Too Many Familiar Notes Mean Too Much Ricki, Not Enough Flash
- Christa Banister Crosswalk.com Contributing Writer
- 2015 6 Aug
DVD Release Date: November 24, 2015
Theatrical Release Date: August 7, 2015
Rating: PG-13 (for thematic material, brief drug content, sexuality and language)
Run Time: 102 min.
Director: Jonathan Demme
Cast: Meryl Streep, Rick Springfield, Kevin Kline, Mamie Gummer, Audra McDonald, Ben Platt, Joe Vitale, Keala Settle, Joe Toutebon
If it wasn't for the formidable stage presence of Hollywood's favorite chameleon Meryl Streep (Into the Woods), Ricki and the Flash could easily have been a straight-to-DVD or Video on Demand release. Everything from the film's dingy cinematography to a predictable storyline with little true emotional resonance to the uninspired choice of covers for Ricki's performances (U2's I Still Haven't Found What I'm Looking For, anyone?) has the feeling of a sad Vegas lounge act who suspects his best days are behind him. It's so bad at times that one can't help wondering if Streep owed celebrated director Jonathan Demme (Philadelphia) a favor or something because Ricki and the Flash is a straight-up stinker with the occasional—and I mean occasional—flash of something intriguing.
Not surprisingly, Streep is more than game to play the titular character, an aging rock star who traded marriage and motherhood for the prospect of fame long, long ago. Trouble is, all the smudgy black eyeliner, rows of blonde mini-braids and convincing-enough guitar licks can't make up for a paper thin protagonist. Perhaps sensing that Ricki herself didn't have much going on—save for a quick wit whenever she’s working her day job of scanning groceries at a pretentious supermarket that looks and sounds a lot like Whole Foods—the film devotes much of its running time to her tired stage act at a bar in California's San Fernando Valley.
With long-winded performances that often feel like filler (Ricki covers everything from Tom Petty and the Heartbreakers to Bruce Springstreen to Pink, and sometimes the songs are played in their entirety), the movie plods along in pretty uninspiring fashion until Ricki is forced to reconnect with the family she left behind in Indianapolis. Of course, this isn't exactly groundbreaking thematic territory, it's one of Hollywood’s reliable go-tos, but one hoped that screenwriter Diablo Cody (Juno) could elevate the familiar storyline with her dark humor and sharply observed social commentary.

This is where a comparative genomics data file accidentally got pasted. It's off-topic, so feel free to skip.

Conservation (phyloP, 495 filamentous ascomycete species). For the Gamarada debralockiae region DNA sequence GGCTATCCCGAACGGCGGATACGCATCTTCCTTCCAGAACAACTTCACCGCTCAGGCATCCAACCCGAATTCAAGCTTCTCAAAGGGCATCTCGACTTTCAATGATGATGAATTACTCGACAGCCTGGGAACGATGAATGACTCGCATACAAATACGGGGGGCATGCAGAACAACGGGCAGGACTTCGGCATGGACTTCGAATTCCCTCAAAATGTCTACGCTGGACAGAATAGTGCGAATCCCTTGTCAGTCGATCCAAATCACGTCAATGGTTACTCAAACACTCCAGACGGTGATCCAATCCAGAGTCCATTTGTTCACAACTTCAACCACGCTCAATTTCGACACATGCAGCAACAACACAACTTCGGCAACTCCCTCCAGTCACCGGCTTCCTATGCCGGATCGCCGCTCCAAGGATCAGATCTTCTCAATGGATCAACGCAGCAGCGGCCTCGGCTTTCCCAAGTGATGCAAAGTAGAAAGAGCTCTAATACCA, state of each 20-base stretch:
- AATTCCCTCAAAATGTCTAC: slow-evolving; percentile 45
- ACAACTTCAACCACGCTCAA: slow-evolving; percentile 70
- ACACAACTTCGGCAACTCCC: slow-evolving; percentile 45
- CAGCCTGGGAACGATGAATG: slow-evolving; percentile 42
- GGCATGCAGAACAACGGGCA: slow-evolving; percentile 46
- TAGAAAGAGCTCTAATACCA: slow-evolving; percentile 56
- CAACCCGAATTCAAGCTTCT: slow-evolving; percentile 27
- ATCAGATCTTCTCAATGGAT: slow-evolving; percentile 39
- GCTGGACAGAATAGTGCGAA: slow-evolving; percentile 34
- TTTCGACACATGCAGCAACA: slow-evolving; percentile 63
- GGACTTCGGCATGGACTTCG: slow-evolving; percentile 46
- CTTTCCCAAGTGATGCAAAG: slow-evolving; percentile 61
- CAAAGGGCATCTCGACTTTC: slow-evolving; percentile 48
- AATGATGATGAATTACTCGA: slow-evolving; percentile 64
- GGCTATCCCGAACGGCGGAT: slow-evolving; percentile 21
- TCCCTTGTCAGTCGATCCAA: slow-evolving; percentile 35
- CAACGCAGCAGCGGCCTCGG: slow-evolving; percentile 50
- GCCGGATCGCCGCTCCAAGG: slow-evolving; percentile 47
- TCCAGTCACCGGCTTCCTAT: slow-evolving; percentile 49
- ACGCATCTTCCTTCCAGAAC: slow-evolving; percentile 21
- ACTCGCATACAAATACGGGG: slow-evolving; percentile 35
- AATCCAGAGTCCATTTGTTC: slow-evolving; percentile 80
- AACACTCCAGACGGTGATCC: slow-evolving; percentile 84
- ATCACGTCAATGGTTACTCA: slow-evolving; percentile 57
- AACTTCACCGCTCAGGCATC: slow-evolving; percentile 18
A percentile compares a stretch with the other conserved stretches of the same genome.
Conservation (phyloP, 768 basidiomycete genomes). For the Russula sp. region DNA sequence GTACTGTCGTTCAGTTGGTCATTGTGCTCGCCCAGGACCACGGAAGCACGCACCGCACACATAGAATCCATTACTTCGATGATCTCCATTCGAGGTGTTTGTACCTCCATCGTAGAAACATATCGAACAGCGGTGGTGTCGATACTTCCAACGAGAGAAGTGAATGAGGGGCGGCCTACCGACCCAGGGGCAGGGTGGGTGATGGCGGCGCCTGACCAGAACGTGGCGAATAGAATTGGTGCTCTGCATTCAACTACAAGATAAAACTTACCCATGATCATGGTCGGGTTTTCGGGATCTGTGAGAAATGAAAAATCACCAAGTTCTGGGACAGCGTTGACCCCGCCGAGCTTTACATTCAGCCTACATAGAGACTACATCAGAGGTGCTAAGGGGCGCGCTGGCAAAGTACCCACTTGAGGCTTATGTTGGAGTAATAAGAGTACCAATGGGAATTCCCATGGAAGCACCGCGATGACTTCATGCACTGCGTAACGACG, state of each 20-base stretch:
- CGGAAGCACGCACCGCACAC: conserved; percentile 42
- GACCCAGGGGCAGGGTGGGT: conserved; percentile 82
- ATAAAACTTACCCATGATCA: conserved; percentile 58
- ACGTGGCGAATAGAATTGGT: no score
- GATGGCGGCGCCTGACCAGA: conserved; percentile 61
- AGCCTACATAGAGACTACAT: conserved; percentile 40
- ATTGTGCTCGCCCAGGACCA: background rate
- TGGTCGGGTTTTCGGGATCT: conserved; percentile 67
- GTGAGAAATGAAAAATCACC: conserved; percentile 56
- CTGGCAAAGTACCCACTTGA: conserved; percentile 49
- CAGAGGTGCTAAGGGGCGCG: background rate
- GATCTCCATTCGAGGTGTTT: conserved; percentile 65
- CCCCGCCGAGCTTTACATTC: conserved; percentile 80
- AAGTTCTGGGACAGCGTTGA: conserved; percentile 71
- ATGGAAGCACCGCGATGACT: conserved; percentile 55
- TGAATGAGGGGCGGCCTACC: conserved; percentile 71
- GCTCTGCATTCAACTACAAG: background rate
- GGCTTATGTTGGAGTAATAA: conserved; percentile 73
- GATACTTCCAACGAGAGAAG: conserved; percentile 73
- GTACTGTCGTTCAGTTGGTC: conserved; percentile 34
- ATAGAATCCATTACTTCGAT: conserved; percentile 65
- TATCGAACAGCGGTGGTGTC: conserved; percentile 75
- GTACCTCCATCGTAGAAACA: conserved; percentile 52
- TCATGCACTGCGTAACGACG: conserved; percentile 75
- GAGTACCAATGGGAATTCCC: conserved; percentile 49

Alas, for whatever reason, Cody opts for a more conventional approach here, and aside from Streep's real-life daughter Mamie Gummer's shockingly acerbic portrayal of a young woman who's reeling from the revelation that her husband no longer wants to be married, Ricki hits one familiar note after another. And while Streep's singing has improved dramatically since 2008's Mamma Mia, her raspy pipes don't even come close to making up for what's sorely lacking in Ricki and the Flash. Sadly, neither does the presence of oldie-but-goodie rocker Rick Springfield, who merely looks uncomfortable and/or bored for the duration. Watching him kiss Ricki is just one of many cringe-worthy moments.
But the biggest problem with Ricki (and everyone else involved) is an alarming lack of depth. There's hardly a fully realized character in the bunch, so it's impossible to get overly invested in anything that's happening. As if to underscore how undercooked this whole charade is, the ending is quite an eye-roller, too. It's completely unearned and yet we can spot it coming from a mile away.
Ricki and the Flash is proof positive that an all-time great in the lead role isn't enough for a movie to succeed. In fact, this flash in the pan will exit theaters, not to mention the minds of anyone who bought a ticket, in a fraction of the time it takes Streep's woebegone character to finish singing Lady Gaga's Bad Romance.
CAUTIONS (may contain spoilers):
- Drugs/Alcohol: Social drinking aplenty, plus references to prescription drugs and a scene where the family smokes the pot that Pete left in the fridge.
- Language/Profanity: A smattering of the usual expletives including da--, he--, bit--, as-, as-hole, sh-- and instances where God’s name is misused.
- Sex/Nudity: Crude references to male and female anatomy. Discussion of marital infidelity. One of Ricki’s sons is gay and introduces his boyfriend to her (she thought her son was only “bisexual”). Ricki and Greg have sex, but all that’s shown is foreplay before the camera pans away. Ricki is shown in only a bath towel in one scene (no actual nudity).
- Violence/Thematic Elements: Discussion of a woman’s suicide attempt.
Publication date: August 6, 2015